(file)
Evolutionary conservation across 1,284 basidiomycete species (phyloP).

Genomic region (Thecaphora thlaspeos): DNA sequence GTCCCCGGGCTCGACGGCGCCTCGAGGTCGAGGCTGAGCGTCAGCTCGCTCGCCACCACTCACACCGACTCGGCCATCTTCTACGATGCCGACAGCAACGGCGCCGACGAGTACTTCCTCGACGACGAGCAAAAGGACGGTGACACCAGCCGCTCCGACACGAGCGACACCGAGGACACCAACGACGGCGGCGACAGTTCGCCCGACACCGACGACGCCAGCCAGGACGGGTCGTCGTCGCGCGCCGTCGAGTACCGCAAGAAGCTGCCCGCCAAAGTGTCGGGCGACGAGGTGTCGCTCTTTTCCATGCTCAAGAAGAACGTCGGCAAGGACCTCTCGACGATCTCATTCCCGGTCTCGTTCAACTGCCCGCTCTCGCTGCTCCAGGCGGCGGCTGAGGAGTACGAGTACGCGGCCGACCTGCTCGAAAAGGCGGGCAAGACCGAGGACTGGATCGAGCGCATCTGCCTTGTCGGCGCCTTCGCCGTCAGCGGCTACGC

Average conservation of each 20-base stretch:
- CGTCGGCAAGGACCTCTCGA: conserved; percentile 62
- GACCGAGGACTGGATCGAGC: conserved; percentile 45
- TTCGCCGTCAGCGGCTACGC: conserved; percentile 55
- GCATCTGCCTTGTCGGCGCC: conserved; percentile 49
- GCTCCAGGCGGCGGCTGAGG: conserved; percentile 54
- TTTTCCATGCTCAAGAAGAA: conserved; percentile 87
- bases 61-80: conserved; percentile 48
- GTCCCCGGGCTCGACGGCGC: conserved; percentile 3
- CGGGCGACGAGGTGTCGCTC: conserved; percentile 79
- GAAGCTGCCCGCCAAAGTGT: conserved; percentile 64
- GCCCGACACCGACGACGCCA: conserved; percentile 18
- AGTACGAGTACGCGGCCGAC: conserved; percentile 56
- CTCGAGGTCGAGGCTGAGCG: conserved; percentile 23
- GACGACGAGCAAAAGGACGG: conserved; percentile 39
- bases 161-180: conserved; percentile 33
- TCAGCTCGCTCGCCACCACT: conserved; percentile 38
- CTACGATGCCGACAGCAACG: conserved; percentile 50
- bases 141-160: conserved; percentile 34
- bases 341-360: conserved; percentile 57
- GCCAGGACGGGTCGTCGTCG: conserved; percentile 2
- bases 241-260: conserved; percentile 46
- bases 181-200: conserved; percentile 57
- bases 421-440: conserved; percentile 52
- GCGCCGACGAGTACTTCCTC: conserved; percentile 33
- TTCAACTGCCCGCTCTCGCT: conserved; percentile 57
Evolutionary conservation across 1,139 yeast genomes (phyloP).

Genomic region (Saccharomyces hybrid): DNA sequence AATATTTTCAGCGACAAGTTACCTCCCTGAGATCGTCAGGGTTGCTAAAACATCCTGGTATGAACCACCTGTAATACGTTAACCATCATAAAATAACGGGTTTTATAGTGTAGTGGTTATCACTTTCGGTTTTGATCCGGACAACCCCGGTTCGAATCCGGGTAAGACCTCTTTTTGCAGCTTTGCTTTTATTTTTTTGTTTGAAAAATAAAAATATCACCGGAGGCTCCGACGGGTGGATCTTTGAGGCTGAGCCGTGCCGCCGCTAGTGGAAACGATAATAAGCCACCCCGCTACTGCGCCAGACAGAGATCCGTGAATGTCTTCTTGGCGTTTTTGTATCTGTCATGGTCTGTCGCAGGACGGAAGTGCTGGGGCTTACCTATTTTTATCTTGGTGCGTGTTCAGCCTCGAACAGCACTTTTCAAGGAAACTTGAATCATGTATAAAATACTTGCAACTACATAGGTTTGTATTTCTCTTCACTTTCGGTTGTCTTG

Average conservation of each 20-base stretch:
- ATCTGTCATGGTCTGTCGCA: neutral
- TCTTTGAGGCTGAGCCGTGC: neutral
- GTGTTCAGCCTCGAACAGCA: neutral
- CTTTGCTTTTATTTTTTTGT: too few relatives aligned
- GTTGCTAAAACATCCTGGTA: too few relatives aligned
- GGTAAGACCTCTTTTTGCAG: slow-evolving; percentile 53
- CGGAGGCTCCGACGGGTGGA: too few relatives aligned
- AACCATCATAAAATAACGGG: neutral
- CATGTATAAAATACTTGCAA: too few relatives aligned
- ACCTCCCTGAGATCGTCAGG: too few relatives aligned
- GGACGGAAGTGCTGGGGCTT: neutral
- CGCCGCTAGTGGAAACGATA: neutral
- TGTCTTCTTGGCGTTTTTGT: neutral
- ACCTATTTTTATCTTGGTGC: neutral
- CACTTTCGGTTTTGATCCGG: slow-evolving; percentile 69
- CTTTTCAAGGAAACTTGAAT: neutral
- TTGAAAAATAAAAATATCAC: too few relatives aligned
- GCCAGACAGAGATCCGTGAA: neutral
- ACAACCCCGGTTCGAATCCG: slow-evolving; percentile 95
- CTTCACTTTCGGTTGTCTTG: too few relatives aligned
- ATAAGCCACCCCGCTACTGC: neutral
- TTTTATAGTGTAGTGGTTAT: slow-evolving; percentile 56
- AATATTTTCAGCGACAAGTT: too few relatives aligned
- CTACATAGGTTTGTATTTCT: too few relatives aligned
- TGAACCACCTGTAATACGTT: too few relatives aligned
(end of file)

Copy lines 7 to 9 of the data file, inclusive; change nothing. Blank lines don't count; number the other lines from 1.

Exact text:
- GCATCTGCCTTGTCGGCGCC: conserved; percentile 49
- GCTCCAGGCGGCGGCTGAGG: conserved; percentile 54
- TTTTCCATGCTCAAGAAGAA: conserved; percentile 87